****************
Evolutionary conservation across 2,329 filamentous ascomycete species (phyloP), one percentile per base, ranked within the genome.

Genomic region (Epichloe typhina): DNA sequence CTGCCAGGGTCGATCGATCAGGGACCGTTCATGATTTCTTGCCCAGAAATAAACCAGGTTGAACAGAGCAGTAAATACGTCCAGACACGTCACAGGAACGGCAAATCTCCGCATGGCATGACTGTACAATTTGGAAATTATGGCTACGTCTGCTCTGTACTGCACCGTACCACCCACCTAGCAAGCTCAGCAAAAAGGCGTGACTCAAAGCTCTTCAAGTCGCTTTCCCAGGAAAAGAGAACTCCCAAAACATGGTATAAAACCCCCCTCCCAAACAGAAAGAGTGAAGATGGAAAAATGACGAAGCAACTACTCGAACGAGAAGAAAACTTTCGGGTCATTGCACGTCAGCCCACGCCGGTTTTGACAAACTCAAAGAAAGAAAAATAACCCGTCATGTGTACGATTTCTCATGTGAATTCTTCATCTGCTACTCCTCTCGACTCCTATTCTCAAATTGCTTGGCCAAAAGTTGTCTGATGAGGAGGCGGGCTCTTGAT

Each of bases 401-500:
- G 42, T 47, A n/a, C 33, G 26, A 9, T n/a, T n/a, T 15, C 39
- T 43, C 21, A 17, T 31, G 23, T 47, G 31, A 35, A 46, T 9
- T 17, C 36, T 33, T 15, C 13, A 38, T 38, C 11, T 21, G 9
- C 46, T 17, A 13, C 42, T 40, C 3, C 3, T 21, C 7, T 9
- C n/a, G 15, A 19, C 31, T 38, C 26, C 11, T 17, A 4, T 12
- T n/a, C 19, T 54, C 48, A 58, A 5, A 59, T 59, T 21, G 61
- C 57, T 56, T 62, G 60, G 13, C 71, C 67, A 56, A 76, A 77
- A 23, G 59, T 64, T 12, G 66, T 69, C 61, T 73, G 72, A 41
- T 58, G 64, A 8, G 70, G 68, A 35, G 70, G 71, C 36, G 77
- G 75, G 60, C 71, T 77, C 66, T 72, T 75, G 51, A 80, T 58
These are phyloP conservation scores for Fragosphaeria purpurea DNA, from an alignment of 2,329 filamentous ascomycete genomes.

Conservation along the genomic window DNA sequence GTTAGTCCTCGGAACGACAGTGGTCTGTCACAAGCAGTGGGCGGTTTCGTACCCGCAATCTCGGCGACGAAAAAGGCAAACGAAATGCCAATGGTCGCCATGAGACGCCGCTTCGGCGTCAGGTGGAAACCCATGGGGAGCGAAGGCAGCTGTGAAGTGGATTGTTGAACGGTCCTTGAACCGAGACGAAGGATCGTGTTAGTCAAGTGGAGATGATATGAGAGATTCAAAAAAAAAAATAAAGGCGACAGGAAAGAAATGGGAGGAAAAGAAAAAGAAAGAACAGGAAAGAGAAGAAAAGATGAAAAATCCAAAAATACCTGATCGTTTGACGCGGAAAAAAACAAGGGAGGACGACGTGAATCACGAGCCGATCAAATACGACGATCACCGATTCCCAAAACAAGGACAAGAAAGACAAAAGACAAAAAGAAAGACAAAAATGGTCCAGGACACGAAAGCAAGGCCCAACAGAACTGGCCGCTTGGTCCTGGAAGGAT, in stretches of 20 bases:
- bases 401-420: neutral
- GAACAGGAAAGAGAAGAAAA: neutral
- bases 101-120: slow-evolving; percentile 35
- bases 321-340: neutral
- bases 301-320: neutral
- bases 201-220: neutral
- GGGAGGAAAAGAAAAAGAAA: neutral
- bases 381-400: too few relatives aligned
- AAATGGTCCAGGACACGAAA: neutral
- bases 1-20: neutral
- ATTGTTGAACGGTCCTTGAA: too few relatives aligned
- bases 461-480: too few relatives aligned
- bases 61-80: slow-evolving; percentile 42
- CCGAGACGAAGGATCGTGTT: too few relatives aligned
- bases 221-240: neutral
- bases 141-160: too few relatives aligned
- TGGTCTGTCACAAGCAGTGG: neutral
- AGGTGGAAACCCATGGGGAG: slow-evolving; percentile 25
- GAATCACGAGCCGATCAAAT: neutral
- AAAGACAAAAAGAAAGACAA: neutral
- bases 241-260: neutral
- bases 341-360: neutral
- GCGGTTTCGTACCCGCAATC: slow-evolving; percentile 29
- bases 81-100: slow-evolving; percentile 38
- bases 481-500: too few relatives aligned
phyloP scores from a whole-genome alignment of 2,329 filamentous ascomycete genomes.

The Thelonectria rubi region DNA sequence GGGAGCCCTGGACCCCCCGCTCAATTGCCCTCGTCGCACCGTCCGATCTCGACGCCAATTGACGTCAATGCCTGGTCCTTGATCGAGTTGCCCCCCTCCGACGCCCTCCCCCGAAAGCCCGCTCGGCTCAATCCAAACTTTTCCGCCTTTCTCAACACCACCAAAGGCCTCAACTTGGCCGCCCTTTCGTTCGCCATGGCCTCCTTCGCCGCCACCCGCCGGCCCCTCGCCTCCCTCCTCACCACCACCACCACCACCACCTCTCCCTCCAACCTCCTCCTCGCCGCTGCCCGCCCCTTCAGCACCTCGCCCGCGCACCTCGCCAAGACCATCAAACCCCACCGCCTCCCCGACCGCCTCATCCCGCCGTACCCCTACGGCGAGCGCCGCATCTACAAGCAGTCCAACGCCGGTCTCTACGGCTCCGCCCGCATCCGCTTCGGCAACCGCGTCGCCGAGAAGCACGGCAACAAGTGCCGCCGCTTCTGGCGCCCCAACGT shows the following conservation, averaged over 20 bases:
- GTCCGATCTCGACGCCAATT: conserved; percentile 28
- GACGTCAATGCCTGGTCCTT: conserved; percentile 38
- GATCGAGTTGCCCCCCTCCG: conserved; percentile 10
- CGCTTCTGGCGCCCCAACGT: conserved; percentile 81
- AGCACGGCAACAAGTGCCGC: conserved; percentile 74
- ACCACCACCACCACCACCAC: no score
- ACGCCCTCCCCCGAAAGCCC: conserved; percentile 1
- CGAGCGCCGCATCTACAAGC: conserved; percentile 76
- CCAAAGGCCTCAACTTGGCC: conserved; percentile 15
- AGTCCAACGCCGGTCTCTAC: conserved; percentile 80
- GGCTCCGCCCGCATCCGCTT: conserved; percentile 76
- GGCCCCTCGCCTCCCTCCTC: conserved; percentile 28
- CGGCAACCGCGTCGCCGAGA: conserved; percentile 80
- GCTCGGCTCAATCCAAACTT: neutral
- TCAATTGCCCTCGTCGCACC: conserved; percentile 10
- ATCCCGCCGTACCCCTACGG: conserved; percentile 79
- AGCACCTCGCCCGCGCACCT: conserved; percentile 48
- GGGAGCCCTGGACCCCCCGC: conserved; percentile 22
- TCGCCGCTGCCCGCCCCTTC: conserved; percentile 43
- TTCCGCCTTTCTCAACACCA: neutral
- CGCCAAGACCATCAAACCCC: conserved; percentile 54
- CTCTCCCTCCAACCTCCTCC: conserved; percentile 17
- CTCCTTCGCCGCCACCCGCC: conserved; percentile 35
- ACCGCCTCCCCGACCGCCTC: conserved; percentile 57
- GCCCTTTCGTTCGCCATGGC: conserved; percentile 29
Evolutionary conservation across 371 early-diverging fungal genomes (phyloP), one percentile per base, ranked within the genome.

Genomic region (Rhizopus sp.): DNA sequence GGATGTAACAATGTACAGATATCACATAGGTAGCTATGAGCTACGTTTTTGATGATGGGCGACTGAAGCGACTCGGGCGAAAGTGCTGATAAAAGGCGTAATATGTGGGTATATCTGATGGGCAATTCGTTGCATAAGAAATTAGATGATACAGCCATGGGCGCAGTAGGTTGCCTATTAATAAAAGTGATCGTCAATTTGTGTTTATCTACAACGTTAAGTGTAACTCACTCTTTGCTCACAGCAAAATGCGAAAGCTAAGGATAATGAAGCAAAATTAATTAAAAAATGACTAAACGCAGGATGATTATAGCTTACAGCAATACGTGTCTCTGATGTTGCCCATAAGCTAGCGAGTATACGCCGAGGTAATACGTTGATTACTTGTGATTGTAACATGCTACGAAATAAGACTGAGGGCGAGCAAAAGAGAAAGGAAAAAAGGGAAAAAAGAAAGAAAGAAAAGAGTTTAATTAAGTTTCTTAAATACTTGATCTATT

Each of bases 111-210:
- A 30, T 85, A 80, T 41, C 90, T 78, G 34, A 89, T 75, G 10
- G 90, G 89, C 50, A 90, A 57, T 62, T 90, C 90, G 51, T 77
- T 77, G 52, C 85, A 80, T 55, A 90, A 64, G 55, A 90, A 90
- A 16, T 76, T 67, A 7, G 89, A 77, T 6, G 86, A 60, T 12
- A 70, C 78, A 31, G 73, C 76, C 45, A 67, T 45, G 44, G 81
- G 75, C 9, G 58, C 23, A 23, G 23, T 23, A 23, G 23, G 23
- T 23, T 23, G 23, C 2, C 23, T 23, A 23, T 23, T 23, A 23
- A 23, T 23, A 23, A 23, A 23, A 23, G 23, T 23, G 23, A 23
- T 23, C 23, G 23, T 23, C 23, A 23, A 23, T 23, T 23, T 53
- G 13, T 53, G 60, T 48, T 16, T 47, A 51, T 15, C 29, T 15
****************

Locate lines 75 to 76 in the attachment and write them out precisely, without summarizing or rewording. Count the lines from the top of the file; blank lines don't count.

- A 70, C 78, A 31, G 73, C 76, C 45, A 67, T 45, G 44, G 81
- G 75, C 9, G 58, C 23, A 23, G 23, T 23, A 23, G 23, G 23